What are your favorite gardening tools?

This is relevant to landrace gardening because it’s relevant to what growing habits we’re adapting our plants to! I’m curious about what kinds of tools most of us use or don’t use.

These are all the gardening tools I consistently use that spring to mind.

  • A shovel, for obvious reasons.
  • A broadfork, which is amazingly awesome for digging out rocks and weed roots. It’s SO GOOD.
  • A little hand-held gardening spade, which I mainly use to harvest stubborn root crops or dig a hole to put in transplants (when I can be bothered to make transplants). I also occasionally use a tablespoon for the same purpose.
  • A pair of ordinary kitchen scissors, which I use to chop off leaves to eat.
  • A pair of “giant scissors,” a.k.a. gardening shears, which I use to take down anything big that I want to come down. For instance, I use it to lop off zucchini leaves that have powdery mildew.
  • A pair of secateurs, which I use to prune tree branches, and also to cut through the stems of squash fruits in order to harvest them.
  • PVC pipes and connectors, which I use to make DIY hoophouses to extend my growing season. Greenhouse plastic for the same purpose.
  • Milk jugs and soda bottles to hold small amounts of water for irrigating, and a watering can to pour it into to use.
  • Big IBC totes to hold my stored rainwater, as well as a few small rain barrels. And a children’s wading pool. And buckets. Anything I can get any rainwater into.
  • Soaker hoses, because it’s the most efficient way to irrigate.
  • I have a hoe, which I use very rarely. And a rake, which I use only in fall. I use it along with one of my rain barrels (which is actually a large trash can) to gather up autumn leaves and dump them into my garden.
  • And a grow light indoors, with various tupperwares and lids to start seeds in if I really need to.

I think that’s all I use. Nothing fancy or expensive except for my broadfork, which is amazing, and took me a long time to decide to invest in it, and I’m so glad I did.

How about you?

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This handheld thing, 7-gallon salad bowl, scissors

Wheelbarrow in summer, calf sled after snow
Pickaxe (both adze side and pick side)
Five gallon buckets
Counter-rotating tiller
Felco pruners
Ratchet loppers
Handheld hedging shears (when I grow enough grain I’ll get a scythe, but in the meantime)
D-handled spading fork
I do own a D-handled shovel and use it occasionally
Anti-crow floating row cover
Tarps and dairy crates
Too many hoses, a thumb, and an oscillating sprinkler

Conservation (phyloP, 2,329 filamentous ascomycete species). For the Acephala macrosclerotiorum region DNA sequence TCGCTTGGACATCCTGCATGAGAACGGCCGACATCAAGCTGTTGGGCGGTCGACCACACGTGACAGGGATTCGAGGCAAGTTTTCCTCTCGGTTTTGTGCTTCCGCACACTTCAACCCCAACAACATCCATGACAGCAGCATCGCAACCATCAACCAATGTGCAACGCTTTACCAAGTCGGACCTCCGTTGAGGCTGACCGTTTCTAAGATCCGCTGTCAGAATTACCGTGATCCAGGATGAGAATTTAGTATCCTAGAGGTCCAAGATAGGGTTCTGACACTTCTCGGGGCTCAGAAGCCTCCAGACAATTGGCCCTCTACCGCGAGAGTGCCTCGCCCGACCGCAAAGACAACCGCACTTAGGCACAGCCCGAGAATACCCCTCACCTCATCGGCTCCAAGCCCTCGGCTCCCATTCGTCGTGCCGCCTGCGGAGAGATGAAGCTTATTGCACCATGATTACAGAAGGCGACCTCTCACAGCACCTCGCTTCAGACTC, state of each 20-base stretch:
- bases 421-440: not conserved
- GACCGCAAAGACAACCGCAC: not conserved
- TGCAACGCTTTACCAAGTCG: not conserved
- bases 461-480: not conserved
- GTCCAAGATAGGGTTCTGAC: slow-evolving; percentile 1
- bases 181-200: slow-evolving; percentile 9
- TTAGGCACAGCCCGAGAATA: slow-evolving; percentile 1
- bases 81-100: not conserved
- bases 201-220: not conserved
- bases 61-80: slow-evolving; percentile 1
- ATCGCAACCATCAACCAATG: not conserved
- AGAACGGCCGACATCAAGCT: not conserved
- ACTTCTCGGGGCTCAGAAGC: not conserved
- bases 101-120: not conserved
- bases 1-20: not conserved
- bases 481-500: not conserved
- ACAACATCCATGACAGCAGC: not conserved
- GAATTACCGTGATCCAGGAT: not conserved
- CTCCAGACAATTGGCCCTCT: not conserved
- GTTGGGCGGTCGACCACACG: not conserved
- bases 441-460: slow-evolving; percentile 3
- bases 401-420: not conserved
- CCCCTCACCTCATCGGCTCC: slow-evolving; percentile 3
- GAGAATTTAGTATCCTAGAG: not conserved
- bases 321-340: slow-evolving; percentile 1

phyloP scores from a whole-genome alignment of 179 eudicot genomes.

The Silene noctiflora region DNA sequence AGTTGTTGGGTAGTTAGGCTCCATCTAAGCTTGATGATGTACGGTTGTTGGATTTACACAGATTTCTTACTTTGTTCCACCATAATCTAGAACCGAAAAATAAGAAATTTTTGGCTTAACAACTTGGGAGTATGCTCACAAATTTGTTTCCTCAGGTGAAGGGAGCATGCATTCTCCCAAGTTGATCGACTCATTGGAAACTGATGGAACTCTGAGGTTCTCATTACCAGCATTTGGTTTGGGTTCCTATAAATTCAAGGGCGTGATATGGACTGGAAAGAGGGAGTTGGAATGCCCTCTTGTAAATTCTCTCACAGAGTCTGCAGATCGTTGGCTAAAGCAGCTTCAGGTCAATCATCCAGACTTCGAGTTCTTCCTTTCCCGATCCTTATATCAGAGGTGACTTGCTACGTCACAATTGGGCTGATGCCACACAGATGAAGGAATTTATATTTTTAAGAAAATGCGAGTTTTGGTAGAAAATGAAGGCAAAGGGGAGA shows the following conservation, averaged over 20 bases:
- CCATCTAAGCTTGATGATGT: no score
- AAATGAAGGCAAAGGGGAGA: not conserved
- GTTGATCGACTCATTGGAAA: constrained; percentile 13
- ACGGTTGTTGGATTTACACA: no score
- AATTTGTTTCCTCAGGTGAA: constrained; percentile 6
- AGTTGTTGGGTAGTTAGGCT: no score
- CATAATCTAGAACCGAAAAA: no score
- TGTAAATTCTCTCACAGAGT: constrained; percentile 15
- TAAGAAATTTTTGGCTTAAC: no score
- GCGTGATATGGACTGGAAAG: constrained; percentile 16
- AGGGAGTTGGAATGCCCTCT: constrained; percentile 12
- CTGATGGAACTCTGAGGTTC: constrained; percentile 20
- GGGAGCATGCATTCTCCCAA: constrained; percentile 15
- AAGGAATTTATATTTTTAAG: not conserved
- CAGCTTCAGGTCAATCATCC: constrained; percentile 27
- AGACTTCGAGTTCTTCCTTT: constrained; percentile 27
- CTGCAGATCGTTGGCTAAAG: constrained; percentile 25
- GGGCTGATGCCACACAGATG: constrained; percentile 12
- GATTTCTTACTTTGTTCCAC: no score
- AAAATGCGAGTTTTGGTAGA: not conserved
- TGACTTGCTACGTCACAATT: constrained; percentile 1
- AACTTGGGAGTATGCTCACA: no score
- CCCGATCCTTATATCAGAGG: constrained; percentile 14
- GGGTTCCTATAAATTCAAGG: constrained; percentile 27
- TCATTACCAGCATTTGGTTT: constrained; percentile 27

Stake flags

Grow lights (mostly sunblasters)
4x strength flats
Scavenged 4" pots (I get dead plants from the grocery store when they over or under water, and save them)

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That handheld thing looks cool. What do you use it for?

Everything. Weeding, cultivating, mounding, shaping, root harvesting, seed furrows, transplanting, loosening bales of potting soil or hard clay, knocking holes in things.

Nice! It’s lovely to have a super-useful default tool.

I carry an old builders pouch on me with in it shears, a five fingered fork, a long but thin hand shovel to give room for deeprooting transplants and a hori-hori knife. A hand-held serated saw/shovel.
And to plant and move seedling trees i use a socalled trench or drain shovel. Narrow long blade to “effortlessly” dig deep holes quickly.
I own four wheelbarrels.

A wheelbarrow seems like it would be really useful. I don’t have one, but it’s on my list of things to try if I can find one that isn’t expensive.

I have two of these, Rubbermaid cart
I had no idea how much they cost until just now! I found one by the river after a flood and one at a yard sale for 20 bucks. I haul everything from compost to firewood to water. They are way better than a single wheeled wheelbarrow.

Maybe I should keep an eye out for wheelbarrows at yard sales! That’s a good idea. I’ve kept an eye out at the thrift store near my house, but I haven’t seen one yet. It could happen, though! When my shovel broke, I was able to find a new one for cheap there, yay!

Wheelbarrows with just the one wheel in the front and the handles that stick out the back although probably much cheaper, are very poor substitutes for one of those carts. These carts are very well balanced, they don’t tip from side to side, you can pull or push a load, they maneuver easily. I don’t know what they are made of, but I’ve had the one I found by the river for 25 years.